One problematic aspect of many previous fuel cell vehicles has been high weight. The Chevrolet Equinox Fuel Cell being used for that company's Project Driveway weighs over 4,400 pounds and the Sequel concept reportedly weighs over 5,000 lbs. Even the much smaller Ford Focus FCV weighs in at 3,600 lbs. The new FCX Clarity weighs in at 3,582 lbs, which is only about 175 lbs more than the similarly-sized 2008 Accord. Doing a ground up design around a fuel cell power-train has allowed Honda to optimize it for the purpose.
That pays off in the ride and handling of the Clarity. While some other cross-over type fuel cell vehicles definitely feel more truck like on the road, this car is pure Honda. Jonny Lieberman and I set out from the Fairmont Hotel in Santa Monica in one of the two FCXs and headed west on the Pacific Coast Highway toward Malibu. In a region heavily populated with Ferraris, Porsches, Aston Martins, Rolls Royces and Bentleys, the futuristic looking FCX seemed to draw remarkably little attention from other occupants of the PCH.
It's ironic that the FCX Clarity debuted at this time in this place just weeks after much of the surrounding hillsides were engulfed in flames. Fires at this time of year are pretty typical in this region, but 2007 was especially bad after a long period of drought. Global warming probably didn't cause these fires, but the high temperatures and strong winds certainly amplified the problem. We turned off the PCH by the Pepperdine University campus and headed up Malibu Canyon Rd.
Amidst the recently scorched surroundings of the Malibu hills, the electric drive of the FCX proved once again that torque is key to driving pleasure in the real world, much more so than horsepower. The electric motor only puts out 136 hp but the 189 lb-ft torque is available instantly when you press the go pedal. When the demand for forward momentum exceeds the output of the fuel cell, a lithium ion battery mounted under the rear seat provides extra electrons to the get the motor spinning faster. The single-speed transmission mounted co-axially with the motor also means no shifts to interrupt the flow of acceleration.
Pressing the pedal on the left brings plenty of negative acceleration. The pedal feel is firm and the brakes modulate easily. The electronic braking controls seamlessly blend friction and regenerative braking. During light to moderate braking most of the kinetic energy that's dissipated gets fed back into that lithium ion battery for re-use later. Pressing the pedal harder adds in friction braking as needed. Don't bother asking who the battery supplier is or what kind of chemistry it uses. I asked several Honda reps and got nothing more than non-committal smiles.
What you don't get is noise of any significance. The muted hum of the motor is barely audible and the slick aerodynamics mean no wind noise either. It's not quite as tomb-like as a Lexus but it's quieter than an Acura RL. Through the twists of the canyon road, the Clarity always remained flat and stable. With the lightweight structure and all the hardware mounted low in the chassis, the FCX probably has a very low center of gravity which combines with the double wishbone suspension to keep everything under control. None of the surfaces we tried were quite up to the quality standard of Michigan roads I'm used to, so it's hard to really judge the ride quality but it certainly didn't feel any worse than a new Accord.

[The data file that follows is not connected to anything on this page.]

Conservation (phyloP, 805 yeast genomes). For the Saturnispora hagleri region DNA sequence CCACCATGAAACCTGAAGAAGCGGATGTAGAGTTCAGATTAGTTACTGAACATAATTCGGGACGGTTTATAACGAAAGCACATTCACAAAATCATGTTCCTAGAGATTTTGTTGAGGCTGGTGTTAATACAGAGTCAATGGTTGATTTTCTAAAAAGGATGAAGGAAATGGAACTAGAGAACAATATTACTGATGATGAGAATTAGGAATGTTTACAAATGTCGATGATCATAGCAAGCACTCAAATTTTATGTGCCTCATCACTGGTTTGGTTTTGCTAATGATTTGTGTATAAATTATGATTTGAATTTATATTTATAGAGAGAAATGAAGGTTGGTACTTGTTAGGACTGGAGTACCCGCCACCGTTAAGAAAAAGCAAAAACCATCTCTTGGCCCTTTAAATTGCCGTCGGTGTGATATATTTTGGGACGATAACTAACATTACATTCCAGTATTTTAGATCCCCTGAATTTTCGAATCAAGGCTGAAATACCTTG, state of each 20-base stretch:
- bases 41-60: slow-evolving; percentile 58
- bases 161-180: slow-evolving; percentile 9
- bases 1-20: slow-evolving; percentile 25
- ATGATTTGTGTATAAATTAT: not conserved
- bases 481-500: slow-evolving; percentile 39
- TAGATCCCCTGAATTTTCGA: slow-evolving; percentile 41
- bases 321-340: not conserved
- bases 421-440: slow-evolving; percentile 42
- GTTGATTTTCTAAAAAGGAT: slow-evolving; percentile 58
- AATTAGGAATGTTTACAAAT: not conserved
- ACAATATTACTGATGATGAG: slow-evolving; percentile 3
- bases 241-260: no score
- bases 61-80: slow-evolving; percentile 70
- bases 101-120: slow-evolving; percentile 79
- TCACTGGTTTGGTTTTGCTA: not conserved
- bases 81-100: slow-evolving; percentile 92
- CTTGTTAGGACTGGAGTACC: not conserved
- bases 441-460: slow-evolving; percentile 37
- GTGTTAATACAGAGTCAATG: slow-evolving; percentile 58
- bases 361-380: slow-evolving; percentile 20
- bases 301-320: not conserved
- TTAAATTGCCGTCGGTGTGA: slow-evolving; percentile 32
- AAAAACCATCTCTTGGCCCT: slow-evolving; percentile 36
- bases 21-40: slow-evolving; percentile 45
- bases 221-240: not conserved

On the way back down the canyon, we stopped by the Malibu Presbyterian Church which was destroyed by the fires. One has to wonder if a world full of cars like the FCX spewing nothing but water from their exhaust might have alleviated the severity of the inferno. Perhaps, perhaps not, but either way one thing is certain. Looking at the FCX Clarity strictly as a car, ignoring the advanced power source, it comes across as an exceptionally roomy, quiet, fine handling car with decent acceleration and modern styling. Oh yeah there's no toxic emissions either. But if you skip over that last part, it's just a really good car.
Getting one will be somewhat more problematic than driving one. When they launch next summer, they will be available in Japan and in Southern California in limited numbers. To get one you'll have to live within reasonable proximity of one of the hydrogen filling stations. Honda is also looking for customers who have a reasonably high income and a multi-car household. The main reason for the latter is so that if customers need to take a longer trip they have an option. The Clarity might have a 270-mile range, but filling stations are still extremely limited. The Nav system is programmed to pull up locations of hydrogen stations and give directions if needed.
If you do qualify, the Clarity will cost you $600 a month for three years which will get you the car, maintenance and collision insurance. The insurance is because the actual cost of the cars is still high enough to be prohibitively expensive. Unlike with GM's Project Driveway, lessees will have to pony up for fuel. However, that shouldn't be too painful. The FCX averages 68 miles/kg with 1 kg of hydrogen having almost the equivalent energy content to a gallon of gasoline. A new four-cylinder Accord averages in the mid-twenties on gasoline or about one third of the FCX's mileage.
As for the cost of hydrogen, the stations that currently exist in California are selling it for about $5/kg retail. With gasoline currently running close to $4/gallon in the same area, the FCX will be a lot cheaper to operate. Assuming 25 mpg at $4, an Accord would cost $43.20 to drive 270 miles. The same distance in an FCX Clarity at $5/kg will run $19.85. That's not a bad deal for taking a huge leap into the future. When it comes to concerns about cars being taken back at the end of a lease, the rationale is that this technology is still developing.
The current price point is still well below the cost and Honda will likely reclaim these particular units at some point in the future as the vehicles evolve. Neither Honda nor anyone else is exactly sure where it's going to go although Honda seems fully committed to the program. Current Honda fuel cell vehicle lessees like the Spallino family have had their leases extended until the new cars are available. Moving forward as manufacturing costs drop and hydrogen hopefully becomes more available at retail, the program will evolve and grow. For now, Honda is the first to make dedicated fuel cell-powered car that, aside from geographical fueling restrictions, requires essentially no compromises from drivers. It's as fully functional as any mid-luxury sedan on the market today with all the expected amenities, lower-than-normal operating costs and a style doesn't look out of place in one of the most affluent areas of this country.
Last edited by Chromer; 11-19-2007 at 07:40 PM.